I couldn't find my Suica card case, which also contains a business card and my grocery-store point cards, which may have some kind of utility I have yet to discover, though I know I sometimes get discounts. I looked. No luck. I got back from the store and looked again. No luck. I figured I'd ask at the station office next time I went and started cooking. Too hot to walk. Then the phone rang. I had music on and didn't get to it in time. When I called back, I found it was the number for the Toyoko line, but it was a recording. Wow! Did they find my card?

I hiked to the station I used last night, Yaguchi no Watashi (Tamagawa Line, part of the Toyoko Line). I live midway between that one, Hasunuma (Ikegami Line, also part of the Toyoko Line)  and Kamata, at which the Tamagawa Line and Ikegami Line terminate, but also serves JR lines, including the Kehin-Tohoku line that goes to Shinagawa and other points north and south. Kamata is the BIG station with department stores, government offices and much, much more.

At the Yaguchi no Watashi station office, I found that they DID have my Suica card and case, but it was at Lost and Found at Kamata Station. OK, I'm happy to go get it. My Suica card has over 6000 yen on it -- well worth it. I asked how much the ticket to Kamata was, but instead he handed me a freebie! At Kamata, I happily recovered my card. I could have gone back to Yaguchi no Watashi on the Tamagawa line freebie or paid to ride the Ikegama Line to Hasunuma, but I decided to walk instead. It's no farther. So my watch helpfully tells me I have walked nearly three miles today.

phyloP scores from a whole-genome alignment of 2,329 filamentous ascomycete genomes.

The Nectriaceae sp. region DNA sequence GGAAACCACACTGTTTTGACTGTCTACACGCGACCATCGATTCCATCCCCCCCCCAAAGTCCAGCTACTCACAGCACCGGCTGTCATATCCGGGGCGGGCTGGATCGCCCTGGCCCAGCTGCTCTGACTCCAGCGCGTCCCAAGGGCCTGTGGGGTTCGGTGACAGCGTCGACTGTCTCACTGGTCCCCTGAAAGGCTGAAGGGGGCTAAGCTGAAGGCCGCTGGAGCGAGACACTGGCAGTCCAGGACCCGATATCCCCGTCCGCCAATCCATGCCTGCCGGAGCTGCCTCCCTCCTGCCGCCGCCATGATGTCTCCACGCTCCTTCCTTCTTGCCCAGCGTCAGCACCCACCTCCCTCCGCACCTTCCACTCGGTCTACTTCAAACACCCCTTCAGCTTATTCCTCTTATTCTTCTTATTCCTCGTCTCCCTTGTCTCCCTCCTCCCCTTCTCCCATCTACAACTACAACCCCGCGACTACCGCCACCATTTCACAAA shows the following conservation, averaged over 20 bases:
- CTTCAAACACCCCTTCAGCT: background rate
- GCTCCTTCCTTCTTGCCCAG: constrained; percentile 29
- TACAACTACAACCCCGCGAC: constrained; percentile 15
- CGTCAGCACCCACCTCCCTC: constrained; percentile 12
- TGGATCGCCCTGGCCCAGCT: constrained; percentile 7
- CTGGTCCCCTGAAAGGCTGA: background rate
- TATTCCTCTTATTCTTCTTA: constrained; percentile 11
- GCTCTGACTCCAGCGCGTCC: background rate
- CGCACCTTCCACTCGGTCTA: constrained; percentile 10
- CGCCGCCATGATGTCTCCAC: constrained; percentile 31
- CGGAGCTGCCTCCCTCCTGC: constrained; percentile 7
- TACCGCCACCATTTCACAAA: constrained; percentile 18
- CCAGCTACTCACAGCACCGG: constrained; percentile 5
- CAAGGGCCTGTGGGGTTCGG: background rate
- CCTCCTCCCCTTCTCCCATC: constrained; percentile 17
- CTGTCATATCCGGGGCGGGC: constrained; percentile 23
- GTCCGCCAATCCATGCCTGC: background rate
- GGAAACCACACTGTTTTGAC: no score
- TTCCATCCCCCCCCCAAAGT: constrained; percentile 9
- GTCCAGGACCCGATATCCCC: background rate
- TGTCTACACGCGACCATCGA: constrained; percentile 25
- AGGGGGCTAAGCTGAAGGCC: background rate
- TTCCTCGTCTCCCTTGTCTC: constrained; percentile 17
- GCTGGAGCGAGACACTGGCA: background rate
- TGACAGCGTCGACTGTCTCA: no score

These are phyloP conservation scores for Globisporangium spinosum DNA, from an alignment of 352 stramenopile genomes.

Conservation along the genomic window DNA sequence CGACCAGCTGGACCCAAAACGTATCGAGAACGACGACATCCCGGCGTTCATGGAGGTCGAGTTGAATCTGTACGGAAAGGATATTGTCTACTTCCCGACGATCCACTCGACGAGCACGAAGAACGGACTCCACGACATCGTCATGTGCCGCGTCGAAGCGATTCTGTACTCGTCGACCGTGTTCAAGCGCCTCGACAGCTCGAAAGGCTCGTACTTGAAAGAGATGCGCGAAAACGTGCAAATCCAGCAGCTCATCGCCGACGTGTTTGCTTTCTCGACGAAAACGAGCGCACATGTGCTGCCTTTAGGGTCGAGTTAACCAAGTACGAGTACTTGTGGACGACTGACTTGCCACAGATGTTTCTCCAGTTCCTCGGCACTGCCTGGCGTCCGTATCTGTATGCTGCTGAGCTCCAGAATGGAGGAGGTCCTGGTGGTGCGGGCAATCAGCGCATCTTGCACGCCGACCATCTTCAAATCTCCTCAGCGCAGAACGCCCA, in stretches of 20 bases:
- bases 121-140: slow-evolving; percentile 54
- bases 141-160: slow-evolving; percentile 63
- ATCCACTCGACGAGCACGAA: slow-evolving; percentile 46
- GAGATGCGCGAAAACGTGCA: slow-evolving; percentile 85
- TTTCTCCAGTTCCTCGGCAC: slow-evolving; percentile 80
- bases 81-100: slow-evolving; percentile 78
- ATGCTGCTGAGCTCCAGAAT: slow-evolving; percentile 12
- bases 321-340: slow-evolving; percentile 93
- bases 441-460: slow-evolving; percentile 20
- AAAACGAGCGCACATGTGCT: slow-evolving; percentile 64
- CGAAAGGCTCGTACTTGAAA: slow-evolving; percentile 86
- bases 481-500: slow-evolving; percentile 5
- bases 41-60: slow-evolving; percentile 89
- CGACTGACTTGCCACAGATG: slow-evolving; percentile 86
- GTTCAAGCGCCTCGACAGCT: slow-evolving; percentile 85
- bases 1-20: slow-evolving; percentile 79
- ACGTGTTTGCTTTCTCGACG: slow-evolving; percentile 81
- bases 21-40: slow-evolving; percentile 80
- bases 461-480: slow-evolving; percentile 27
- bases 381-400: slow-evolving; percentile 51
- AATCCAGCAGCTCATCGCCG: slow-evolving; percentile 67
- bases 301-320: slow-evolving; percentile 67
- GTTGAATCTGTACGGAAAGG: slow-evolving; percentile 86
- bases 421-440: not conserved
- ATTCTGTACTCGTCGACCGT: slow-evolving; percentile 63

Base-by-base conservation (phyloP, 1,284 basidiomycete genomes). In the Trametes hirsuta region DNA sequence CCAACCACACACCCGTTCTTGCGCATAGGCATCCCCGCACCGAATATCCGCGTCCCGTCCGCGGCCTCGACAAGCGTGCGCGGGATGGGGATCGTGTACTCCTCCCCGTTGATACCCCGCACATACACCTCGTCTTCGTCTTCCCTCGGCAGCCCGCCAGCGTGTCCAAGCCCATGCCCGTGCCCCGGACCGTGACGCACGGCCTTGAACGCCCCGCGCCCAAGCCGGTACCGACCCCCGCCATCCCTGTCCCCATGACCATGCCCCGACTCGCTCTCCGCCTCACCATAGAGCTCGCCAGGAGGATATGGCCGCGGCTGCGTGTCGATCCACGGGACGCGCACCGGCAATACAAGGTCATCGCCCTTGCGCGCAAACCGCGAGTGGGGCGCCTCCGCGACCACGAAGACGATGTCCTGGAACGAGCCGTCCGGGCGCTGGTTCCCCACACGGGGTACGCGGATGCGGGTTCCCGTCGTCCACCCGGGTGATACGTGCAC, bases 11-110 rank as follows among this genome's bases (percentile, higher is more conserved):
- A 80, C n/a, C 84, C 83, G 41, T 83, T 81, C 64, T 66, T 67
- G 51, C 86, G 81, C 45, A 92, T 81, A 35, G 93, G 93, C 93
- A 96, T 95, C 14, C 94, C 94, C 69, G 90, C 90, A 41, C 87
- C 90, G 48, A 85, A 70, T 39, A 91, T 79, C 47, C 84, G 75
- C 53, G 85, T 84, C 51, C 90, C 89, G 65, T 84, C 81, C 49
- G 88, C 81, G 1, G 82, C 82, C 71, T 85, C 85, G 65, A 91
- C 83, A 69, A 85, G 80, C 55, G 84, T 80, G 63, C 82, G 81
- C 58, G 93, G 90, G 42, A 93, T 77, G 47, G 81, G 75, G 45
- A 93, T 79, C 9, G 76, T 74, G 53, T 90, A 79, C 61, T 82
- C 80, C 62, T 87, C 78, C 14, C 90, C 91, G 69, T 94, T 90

Cooking in Japan can be an adventure. This recipe called for garbanzo beans in cans. Nope, no cans. Only dried beans that would take me two days of intermittent effort to cook. I decided to substitute fu, which is the Japanese version of seitan.  The recipe wanted sweet potatoes. Things are seasonal here, and there was only ONE sweet potato in the store, roasted. I did have some pumpkin in the freezer, and now that I don't have to worry about maybe not finding food, I'm clearing that out. Tastes pretty close, right? Peanut butter costs the earth, and celery, when you can find it, is almost a dollar a stalk. Tamarind paste, however, is easy to find and there are at least half a dozen nearly identical kinds of garlic and chili paste.